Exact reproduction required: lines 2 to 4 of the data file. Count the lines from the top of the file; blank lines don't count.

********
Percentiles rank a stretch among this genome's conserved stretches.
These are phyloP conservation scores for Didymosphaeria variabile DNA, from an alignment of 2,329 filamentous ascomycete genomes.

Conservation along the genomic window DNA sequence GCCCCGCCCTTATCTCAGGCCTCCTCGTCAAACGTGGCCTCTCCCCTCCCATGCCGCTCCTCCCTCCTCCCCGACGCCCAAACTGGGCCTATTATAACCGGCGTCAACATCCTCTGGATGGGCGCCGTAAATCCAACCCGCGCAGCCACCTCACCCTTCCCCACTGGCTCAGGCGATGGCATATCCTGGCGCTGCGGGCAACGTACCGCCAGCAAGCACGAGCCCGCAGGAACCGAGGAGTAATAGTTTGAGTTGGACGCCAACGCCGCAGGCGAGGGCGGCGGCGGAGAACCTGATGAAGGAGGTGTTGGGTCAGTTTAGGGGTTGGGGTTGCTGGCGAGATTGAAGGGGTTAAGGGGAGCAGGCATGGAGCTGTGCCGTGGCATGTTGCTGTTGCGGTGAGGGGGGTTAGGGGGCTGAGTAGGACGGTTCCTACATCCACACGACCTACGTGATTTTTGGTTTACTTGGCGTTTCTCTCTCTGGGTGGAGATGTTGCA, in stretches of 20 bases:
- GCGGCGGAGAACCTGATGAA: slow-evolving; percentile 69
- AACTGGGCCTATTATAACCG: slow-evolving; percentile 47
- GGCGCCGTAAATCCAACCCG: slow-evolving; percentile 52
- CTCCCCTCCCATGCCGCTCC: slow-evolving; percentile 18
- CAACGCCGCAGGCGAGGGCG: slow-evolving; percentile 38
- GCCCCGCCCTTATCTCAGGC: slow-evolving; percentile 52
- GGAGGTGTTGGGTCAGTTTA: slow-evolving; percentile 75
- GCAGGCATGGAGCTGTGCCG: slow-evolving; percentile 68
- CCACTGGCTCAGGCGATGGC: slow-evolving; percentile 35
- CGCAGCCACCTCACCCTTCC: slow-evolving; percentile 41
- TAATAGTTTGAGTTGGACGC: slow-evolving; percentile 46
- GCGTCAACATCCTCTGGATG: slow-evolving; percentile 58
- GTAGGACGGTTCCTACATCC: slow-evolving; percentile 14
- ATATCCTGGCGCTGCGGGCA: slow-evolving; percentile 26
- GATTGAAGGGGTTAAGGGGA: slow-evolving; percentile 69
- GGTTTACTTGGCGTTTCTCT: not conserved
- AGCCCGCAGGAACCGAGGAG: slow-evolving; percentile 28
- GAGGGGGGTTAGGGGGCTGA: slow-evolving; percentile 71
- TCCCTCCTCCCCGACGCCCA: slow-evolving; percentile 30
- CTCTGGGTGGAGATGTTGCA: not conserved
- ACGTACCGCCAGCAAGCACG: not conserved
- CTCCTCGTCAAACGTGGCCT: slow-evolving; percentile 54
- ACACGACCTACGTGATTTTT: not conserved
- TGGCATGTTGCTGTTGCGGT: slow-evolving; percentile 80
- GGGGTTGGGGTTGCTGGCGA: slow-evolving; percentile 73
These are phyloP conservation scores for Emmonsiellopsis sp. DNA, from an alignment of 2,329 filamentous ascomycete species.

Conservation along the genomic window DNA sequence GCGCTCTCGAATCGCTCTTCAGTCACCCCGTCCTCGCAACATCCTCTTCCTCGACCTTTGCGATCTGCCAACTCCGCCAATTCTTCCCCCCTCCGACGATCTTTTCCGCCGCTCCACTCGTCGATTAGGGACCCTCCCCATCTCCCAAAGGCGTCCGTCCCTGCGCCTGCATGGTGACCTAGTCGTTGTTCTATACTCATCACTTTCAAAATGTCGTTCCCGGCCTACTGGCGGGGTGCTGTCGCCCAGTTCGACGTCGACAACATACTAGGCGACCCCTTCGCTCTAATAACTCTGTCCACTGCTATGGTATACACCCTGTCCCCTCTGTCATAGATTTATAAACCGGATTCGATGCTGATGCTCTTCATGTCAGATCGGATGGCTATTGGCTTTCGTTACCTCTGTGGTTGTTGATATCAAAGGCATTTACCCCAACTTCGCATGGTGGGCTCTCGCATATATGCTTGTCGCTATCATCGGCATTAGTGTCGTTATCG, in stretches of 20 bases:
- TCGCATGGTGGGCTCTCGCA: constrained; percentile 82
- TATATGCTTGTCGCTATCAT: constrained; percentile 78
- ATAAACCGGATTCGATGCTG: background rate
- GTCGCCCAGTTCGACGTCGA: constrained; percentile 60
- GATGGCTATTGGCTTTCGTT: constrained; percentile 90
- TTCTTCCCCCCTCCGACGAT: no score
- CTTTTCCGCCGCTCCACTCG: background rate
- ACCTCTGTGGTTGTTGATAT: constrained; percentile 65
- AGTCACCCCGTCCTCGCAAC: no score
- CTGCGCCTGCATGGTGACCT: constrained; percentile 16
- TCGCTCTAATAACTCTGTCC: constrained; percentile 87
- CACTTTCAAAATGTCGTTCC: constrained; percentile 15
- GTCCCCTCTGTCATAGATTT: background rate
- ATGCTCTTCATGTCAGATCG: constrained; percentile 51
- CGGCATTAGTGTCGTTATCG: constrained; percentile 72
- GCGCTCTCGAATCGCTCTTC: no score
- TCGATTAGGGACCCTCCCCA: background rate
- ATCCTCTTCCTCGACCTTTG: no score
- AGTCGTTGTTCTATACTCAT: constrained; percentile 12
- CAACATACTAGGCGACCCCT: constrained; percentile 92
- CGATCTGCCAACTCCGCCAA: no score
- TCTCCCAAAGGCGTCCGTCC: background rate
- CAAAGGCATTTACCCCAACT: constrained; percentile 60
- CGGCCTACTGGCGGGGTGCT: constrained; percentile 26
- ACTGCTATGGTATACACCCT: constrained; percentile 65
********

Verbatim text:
These are phyloP conservation scores for Didymosphaeria variabile DNA, from an alignment of 2,329 filamentous ascomycete genomes.

Conservation along the genomic window DNA sequence GCCCCGCCCTTATCTCAGGCCTCCTCGTCAAACGTGGCCTCTCCCCTCCCATGCCGCTCCTCCCTCCTCCCCGACGCCCAAACTGGGCCTATTATAACCGGCGTCAACATCCTCTGGATGGGCGCCGTAAATCCAACCCGCGCAGCCACCTCACCCTTCCCCACTGGCTCAGGCGATGGCATATCCTGGCGCTGCGGGCAACGTACCGCCAGCAAGCACGAGCCCGCAGGAACCGAGGAGTAATAGTTTGAGTTGGACGCCAACGCCGCAGGCGAGGGCGGCGGCGGAGAACCTGATGAAGGAGGTGTTGGGTCAGTTTAGGGGTTGGGGTTGCTGGCGAGATTGAAGGGGTTAAGGGGAGCAGGCATGGAGCTGTGCCGTGGCATGTTGCTGTTGCGGTGAGGGGGGTTAGGGGGCTGAGTAGGACGGTTCCTACATCCACACGACCTACGTGATTTTTGGTTTACTTGGCGTTTCTCTCTCTGGGTGGAGATGTTGCA, in stretches of 20 bases:
- GCGGCGGAGAACCTGATGAA: slow-evolving; percentile 69